“Fairy tales are more than true – not because they tell us dragons exist, but because they tell us dragons can be beaten.”
~ G. K. Chesterton
There is something about dragons that keeps the collective imagination of the world spinning. Every culture from the far corners of the earth have some sort of giant reptile that is either revered or reviled. They may be snake-like water gods as described by the Japanese, or scaled beasts that haunt the damp caves of Scotland. Wherever they reside in our subconscious, they must have a reason for being. What is reason for dragons?
Chris Northrop and Jeff Stokely may have found the answer. It is an answer that has had many forms over the years, but it hasn’t been illustrated so finely as in The Reason for Dragons.
The Reason for Dragons is a new graphic novel from Archaia, a publisher that, from what I’ve seen, only prints quality. Wendell is a high-school loner who doesn’t fit in much of anywhere. His gearhead step dad Ted is distant and couldn’t be bothered with a meek loser. After being knocked around by bullies, Wendell succumbs to peer pressure and goes to find a supposedly haunted Renaissance Faire and bring back one of its flyers. There, he finds a knight who speaks of valor and dragons. But is he an addled old employee or someone truly worthy of the title “Sir”?
When I was a kid, my mother used to read me bedtime stories every night without fail. My favorite, by far, was a book called Saint George and the Dragon. It was a beautifully illustrated volume that introduced me to brave knights vanquishing unspeakable beasts. It is one of my fondest memories from childhood and The Reason for Dragons caused it all to come rushing back. The excitement, the fear, and the triumph are all there and told in a brand new way.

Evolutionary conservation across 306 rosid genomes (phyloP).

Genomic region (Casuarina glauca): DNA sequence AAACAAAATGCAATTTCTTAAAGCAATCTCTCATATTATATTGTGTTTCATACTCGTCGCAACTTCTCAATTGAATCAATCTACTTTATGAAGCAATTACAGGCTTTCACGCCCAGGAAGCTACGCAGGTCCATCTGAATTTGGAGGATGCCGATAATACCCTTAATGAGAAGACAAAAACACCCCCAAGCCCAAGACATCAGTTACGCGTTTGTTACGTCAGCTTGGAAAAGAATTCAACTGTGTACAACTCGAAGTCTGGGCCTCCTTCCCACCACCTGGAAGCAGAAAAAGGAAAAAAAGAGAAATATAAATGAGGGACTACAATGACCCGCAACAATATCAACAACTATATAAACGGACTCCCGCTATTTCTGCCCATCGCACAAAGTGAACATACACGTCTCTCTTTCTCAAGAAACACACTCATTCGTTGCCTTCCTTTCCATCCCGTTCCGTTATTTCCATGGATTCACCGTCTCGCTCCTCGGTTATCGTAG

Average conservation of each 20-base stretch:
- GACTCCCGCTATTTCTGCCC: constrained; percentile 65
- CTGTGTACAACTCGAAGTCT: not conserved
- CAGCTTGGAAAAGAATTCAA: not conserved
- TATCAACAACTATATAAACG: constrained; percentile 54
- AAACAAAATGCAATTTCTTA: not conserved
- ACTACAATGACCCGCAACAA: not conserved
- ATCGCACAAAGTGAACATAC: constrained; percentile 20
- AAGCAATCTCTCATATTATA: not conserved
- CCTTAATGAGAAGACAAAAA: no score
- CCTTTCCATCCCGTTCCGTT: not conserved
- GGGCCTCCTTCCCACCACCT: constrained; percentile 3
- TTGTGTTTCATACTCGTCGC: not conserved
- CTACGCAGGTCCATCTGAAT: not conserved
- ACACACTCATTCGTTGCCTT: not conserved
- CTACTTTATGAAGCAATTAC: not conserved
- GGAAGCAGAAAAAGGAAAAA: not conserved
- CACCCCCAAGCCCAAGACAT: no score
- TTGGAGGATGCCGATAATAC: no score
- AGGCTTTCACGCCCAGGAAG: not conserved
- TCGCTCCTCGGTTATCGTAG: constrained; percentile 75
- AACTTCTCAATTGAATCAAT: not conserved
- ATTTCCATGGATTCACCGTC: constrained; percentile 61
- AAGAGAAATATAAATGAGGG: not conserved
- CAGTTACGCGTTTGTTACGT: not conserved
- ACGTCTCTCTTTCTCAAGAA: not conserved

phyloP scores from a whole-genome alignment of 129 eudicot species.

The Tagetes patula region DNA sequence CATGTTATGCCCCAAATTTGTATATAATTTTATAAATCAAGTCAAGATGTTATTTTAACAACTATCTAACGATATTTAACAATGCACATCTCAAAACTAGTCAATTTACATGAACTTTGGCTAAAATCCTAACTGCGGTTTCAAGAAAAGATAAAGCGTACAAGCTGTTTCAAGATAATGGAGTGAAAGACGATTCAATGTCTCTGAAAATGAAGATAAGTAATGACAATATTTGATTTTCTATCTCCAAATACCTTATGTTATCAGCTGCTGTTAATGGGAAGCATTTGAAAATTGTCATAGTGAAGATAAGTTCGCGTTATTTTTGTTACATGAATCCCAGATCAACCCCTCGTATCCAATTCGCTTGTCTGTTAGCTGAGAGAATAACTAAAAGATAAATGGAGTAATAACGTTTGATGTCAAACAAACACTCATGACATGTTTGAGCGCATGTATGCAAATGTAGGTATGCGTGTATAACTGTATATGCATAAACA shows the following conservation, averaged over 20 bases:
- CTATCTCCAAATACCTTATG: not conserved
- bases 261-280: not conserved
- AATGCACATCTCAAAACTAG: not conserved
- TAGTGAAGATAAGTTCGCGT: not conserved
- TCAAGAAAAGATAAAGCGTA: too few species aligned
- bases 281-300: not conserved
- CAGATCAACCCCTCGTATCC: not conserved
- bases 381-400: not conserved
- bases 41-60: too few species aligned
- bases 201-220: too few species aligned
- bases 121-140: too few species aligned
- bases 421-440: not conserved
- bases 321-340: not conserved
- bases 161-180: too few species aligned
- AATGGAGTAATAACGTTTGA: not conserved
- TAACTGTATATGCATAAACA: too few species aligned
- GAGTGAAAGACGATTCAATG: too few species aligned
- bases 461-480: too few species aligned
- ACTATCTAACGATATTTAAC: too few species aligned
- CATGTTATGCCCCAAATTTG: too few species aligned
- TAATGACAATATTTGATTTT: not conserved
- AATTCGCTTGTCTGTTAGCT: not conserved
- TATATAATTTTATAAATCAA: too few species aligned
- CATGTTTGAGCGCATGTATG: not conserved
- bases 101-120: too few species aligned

It is a coming of age tale told with the confidence of someone who has conquered their own dragons. The pacing of the story is thoughtful and steady while the artwork is full of kinetic energy and movement. The panels flow together like the smoothest of fluid and each piece of artwork is more detailed and evocative than the last.
The Reason For Dragons also does something special that only comics can do. It has just enough panels to move the story along clearly, but it leaves out enough to allow you to fill in the gaps of imagery with your imagination. That, along with its intriguing tale involving a knight and a dragon in the present day, is how it pulls you in and envelopes you.
The Chesterton quote above is a pithy way of articulating a sentiment about the challenges of life. While brilliant, it can easily be forgotten or disregarded. When you instead layer that sentiment through the pages of a great story, then you have something with proper staying power. The Reason For Dragons is not only an entertaining story filled with beautiful artwork. It is a reminder that dragons are real, and although difficult, they can always be beaten.